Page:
Can I Just Pass by? Testing Design Principles for Industrial Transport Robots

Marijke Bergman, Sandra Bedaf, Goscha van Heel, Janienke Sturm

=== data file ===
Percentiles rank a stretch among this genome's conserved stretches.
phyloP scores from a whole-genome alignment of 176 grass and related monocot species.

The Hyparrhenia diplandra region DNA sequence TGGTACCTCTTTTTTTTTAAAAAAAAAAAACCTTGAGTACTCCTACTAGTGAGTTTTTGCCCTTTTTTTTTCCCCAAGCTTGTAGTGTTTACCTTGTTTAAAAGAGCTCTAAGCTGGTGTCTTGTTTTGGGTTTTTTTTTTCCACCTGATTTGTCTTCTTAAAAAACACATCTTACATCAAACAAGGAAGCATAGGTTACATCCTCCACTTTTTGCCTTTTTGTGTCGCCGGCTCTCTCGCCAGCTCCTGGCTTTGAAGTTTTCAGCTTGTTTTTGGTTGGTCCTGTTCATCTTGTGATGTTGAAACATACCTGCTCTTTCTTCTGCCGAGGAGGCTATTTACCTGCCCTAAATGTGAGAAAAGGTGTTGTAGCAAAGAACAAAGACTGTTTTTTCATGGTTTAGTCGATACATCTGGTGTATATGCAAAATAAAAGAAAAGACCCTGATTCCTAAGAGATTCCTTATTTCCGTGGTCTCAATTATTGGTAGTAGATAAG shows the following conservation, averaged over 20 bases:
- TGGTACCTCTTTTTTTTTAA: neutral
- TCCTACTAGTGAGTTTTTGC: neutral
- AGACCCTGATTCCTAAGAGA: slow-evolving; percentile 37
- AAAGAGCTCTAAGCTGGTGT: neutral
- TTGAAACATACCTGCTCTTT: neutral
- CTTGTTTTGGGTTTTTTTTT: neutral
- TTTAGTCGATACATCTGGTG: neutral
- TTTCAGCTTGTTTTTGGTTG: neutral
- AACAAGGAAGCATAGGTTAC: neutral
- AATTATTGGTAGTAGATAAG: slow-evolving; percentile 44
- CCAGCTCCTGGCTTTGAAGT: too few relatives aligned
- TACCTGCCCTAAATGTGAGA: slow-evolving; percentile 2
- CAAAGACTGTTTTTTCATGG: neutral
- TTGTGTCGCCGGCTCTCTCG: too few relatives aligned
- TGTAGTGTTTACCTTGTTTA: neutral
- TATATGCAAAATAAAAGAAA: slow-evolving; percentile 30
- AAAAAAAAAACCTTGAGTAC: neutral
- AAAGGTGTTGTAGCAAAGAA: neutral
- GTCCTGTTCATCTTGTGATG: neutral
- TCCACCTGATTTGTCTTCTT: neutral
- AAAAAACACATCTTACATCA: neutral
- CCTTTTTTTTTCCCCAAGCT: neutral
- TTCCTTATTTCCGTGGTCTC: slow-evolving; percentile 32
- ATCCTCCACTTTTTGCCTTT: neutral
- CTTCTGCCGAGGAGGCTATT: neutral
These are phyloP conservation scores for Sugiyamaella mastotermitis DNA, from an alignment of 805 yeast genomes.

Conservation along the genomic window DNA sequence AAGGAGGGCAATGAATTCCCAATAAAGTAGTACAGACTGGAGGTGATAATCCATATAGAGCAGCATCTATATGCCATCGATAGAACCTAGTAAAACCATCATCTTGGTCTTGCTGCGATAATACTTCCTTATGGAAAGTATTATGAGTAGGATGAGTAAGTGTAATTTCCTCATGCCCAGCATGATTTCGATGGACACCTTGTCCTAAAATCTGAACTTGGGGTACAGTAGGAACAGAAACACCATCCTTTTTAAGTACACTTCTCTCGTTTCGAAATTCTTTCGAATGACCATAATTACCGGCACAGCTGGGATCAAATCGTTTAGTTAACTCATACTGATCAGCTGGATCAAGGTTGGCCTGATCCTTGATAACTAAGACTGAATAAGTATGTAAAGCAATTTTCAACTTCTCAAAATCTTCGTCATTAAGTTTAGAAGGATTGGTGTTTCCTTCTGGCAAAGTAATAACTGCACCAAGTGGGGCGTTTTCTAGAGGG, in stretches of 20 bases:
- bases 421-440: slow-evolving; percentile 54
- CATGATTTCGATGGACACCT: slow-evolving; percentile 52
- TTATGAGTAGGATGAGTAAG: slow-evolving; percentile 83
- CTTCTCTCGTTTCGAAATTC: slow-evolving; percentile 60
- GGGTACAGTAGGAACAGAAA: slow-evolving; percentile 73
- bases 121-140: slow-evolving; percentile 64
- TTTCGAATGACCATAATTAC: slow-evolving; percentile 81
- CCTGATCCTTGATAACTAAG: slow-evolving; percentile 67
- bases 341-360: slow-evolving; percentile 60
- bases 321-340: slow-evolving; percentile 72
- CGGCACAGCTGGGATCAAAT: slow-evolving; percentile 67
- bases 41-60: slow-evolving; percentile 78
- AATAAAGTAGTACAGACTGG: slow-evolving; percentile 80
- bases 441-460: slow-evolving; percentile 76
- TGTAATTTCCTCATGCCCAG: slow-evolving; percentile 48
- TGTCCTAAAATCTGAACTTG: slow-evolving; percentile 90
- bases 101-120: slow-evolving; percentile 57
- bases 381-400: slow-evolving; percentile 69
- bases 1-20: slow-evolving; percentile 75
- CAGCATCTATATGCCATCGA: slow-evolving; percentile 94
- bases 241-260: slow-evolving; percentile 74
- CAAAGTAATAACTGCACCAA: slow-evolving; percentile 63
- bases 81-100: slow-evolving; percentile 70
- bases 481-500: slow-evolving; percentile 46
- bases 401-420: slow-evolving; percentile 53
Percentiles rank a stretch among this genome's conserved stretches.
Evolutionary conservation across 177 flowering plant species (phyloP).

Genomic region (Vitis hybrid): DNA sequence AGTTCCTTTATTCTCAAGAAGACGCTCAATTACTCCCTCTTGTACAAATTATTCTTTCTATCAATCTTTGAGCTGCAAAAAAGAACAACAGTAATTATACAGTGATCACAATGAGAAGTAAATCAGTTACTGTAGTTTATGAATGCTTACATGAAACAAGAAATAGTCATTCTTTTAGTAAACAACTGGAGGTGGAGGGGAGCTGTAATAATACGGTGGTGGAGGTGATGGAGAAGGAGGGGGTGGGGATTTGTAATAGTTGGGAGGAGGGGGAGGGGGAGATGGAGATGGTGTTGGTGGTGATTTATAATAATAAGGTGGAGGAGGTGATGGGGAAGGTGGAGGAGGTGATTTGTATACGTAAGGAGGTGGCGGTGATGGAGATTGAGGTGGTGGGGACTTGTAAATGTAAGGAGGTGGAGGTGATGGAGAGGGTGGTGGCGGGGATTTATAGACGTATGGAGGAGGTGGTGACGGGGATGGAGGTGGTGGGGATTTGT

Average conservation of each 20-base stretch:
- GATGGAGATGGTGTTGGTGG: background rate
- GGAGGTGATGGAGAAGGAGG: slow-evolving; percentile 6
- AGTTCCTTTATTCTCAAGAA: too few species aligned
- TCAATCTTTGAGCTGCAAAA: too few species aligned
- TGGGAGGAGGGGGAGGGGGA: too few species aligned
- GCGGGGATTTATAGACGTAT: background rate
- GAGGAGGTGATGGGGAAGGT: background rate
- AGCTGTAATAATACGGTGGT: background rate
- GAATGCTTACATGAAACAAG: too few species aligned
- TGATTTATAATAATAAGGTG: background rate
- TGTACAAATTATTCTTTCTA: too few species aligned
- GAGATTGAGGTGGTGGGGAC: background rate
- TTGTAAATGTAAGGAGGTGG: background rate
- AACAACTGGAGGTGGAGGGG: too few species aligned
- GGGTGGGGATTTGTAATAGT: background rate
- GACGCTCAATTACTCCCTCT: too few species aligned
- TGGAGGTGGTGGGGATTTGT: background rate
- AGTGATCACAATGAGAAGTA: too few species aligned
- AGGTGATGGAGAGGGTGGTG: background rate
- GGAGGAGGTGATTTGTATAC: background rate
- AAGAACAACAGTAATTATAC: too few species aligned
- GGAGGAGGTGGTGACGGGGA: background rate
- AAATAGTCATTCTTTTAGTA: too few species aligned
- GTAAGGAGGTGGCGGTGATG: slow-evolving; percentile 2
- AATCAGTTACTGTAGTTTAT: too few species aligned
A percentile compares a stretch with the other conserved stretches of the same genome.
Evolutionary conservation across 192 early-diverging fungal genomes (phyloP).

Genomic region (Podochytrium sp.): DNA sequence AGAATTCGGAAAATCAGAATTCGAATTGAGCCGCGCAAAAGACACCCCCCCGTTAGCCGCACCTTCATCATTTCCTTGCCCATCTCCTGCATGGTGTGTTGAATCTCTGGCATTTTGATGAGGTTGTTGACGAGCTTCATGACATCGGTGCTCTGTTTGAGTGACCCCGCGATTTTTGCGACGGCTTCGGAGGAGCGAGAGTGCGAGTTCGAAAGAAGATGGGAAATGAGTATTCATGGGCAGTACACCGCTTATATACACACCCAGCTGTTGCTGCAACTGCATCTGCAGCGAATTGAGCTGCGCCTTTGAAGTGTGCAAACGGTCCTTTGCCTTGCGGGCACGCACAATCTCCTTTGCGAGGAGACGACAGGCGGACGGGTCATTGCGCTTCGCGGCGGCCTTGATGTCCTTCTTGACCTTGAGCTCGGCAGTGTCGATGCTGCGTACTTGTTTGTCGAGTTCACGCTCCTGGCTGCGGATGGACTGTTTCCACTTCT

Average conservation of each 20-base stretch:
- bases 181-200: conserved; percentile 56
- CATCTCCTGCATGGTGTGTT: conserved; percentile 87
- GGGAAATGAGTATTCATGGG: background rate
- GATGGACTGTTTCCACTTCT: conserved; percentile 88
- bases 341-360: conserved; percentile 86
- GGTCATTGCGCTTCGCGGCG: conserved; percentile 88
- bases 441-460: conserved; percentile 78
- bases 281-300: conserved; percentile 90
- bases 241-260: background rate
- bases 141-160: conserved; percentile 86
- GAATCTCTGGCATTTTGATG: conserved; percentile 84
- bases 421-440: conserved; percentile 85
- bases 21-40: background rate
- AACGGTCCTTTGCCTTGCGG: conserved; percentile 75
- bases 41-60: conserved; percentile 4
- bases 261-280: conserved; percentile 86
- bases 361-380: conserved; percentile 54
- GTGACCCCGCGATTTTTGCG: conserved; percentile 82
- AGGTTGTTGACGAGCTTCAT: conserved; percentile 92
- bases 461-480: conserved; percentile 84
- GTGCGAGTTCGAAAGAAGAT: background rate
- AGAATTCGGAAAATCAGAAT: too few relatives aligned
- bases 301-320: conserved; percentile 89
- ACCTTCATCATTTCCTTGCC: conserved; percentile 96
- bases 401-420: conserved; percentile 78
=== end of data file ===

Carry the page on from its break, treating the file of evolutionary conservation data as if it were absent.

Currently, two types of industrial collaborative robots are emerging: collaborative robot arms and transport robots. For such robots to cooperate with humans, intuitive interaction is required. They have to display behaviour that is predictable and legible and elicits positive emotions. In this paper we examine the application of two general design principles to the design of transport robots: (1) use analogies from nature, and (2)) adhere to social rules. Both are expected to result in better user-experience and understanding of the behaviour and intentions of a transport robot. The current study tests the effects of using 1a) a curved path and 1b) average walking speed in combination with deceleration upon nearing the human, and 2a) swerving to the right and 2b) respecting personal space. The principles tested in this study show positive effects for user experience and legibility. However, predictability is not improved. Options for additional adjustments, such as the use of communicative lights, are discussed.


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